An enduring vision for mental wellness

A few days ago, I attended a ceremony at the Arrowhead Clubhouse to honour three exceptional men. It was a low-key event. The usual morning contingent of members were there, as well as a handful of board members old and new. 

I call the honourees the Three Wise Men. Some, half jokingly, refer to them (and a few others) as the St. John’s Mafia. They are Bob Smith, Brian Smith, and Jim Chisholm, and without years of tireless effort and vision, Arrowhead would not be what it is today. I’ll get to Arrowhead’s impact on the community in a moment, but first a little history. 

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On Nov. 1, 2010, the clubhouse opened its doors in the old RCMP building at the corner of Mermaid and Inlet, adjacent to the Olympic Legacy Housing unit. Before this, and for many years, Arrowhead led a nomadic existence – which suited some members but which fell short of need and potential. 

The first couple of years brought many challenges. Issues of governance, our relationship with Community Services (which staffs the clubhouse), budgets, and community relations were major pieces in the whole Arrowhead project – though by far not the only ones. 

The Three Wise Men, together with the board and staff, took on these fundamental, existential struggles with patience and imagination. It was an entirely democratic process. Then, as now, members had an equal voice in debates and decision making. I have to admit that in those formative days, our democracy was sometimes messy and frustrating. But in the end, patience was rewarded and the clubhouse found itself with a stable and flexible operating environment. 

Arrowhead’s impact on the community was almost instant. 

Folks living with a mental illness who did not feel comfortable visiting Arrowhead in its previous incarnations found there was a safe place, staffed by capable and professional people, to spend the day.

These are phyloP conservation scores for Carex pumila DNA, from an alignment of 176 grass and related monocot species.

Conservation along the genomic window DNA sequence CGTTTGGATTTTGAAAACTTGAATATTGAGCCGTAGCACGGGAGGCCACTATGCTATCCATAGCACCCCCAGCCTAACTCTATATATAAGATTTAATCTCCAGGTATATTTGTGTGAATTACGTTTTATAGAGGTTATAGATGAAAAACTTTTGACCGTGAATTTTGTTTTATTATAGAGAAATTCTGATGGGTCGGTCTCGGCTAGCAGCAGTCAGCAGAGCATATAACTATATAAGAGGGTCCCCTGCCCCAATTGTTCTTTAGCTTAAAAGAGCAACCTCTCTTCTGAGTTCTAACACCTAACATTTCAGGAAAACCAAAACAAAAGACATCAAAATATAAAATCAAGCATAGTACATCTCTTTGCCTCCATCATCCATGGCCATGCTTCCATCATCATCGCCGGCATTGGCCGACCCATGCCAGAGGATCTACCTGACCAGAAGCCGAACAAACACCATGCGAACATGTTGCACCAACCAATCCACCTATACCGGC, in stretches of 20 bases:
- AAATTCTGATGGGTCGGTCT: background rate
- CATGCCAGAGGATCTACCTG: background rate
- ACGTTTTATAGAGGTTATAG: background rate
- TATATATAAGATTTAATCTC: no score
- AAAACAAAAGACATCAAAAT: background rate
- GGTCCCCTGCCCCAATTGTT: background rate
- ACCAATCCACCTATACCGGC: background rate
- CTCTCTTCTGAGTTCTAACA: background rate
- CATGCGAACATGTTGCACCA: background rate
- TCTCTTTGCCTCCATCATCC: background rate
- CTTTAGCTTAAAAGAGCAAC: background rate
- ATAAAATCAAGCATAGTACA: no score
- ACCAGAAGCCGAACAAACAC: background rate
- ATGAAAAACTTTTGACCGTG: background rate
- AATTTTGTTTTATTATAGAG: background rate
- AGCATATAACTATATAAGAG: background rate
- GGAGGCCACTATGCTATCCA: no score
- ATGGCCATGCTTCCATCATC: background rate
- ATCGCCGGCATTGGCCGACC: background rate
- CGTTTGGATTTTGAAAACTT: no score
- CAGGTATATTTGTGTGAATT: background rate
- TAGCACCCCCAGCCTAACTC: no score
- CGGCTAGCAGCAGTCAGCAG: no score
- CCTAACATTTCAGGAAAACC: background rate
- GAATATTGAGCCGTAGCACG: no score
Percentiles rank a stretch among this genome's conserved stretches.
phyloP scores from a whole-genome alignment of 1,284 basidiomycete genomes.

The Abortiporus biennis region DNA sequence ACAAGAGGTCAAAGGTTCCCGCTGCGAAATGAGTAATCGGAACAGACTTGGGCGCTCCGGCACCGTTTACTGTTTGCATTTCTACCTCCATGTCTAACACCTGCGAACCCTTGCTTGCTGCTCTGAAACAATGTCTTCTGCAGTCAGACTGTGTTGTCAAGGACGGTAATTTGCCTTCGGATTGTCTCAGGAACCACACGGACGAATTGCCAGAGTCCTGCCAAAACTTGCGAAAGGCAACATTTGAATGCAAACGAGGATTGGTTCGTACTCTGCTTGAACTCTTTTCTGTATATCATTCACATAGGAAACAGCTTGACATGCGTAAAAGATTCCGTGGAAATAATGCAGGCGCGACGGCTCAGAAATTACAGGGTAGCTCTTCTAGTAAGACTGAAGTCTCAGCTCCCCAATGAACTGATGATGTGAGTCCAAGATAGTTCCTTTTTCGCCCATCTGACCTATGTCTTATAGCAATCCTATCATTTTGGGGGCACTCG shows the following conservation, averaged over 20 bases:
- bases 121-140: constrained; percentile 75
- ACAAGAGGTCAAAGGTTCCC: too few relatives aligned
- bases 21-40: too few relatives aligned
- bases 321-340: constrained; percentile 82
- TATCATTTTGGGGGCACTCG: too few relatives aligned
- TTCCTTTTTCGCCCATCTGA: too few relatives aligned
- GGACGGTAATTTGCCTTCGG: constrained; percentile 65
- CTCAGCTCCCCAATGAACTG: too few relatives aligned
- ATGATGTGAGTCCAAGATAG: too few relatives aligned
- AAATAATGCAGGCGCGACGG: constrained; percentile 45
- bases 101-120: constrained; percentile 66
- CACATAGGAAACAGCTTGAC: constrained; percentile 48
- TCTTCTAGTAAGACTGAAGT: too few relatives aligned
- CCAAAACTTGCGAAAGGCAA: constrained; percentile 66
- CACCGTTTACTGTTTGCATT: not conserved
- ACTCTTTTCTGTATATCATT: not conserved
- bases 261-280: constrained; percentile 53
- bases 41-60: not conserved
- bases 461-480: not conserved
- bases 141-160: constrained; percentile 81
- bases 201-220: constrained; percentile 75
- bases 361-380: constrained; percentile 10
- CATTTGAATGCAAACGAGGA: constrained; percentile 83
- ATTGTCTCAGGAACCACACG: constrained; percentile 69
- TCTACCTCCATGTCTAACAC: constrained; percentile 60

But beyond merely a place to hang out, Arrowhead offered a specific model of operation – one shared by over 300 clubhouses worldwide – that placed members and their needs at the centre of things. If, for example, members wanted an art program, they could put it up for discussion and a vote at one of the weekly decision-making meetings. The same went for a lunch program, the kitchen garden, trips and other activities. 

This essentially democratic model, articulated and encouraged by the Three Wise Men, led to a sense of ownership and responsibility among members. The clubhouse was theirs. And it remains so. 

In the process of helping put together myriad grant applications, it was suggested to me by one of the wise men that I survey law enforcement and the medical community to get a sense of the impact Arrowhead was having. It was gratifying – though not surprising – to hear that caseloads in both areas were lower and that this positive trend was attributable to the stable social environment at Arrowhead. 

The clubhouse stands as a monument to dedication and purpose on the part of three remarkable men. But for me (and others) their most significant achievement was of a different order. They inspired people in the community to step up, to volunteer their time and skills, to help bring the sometimes nettlesome issue of mental health into the light. To make our community more complete, caring, and inclusive. It is a proud legacy.

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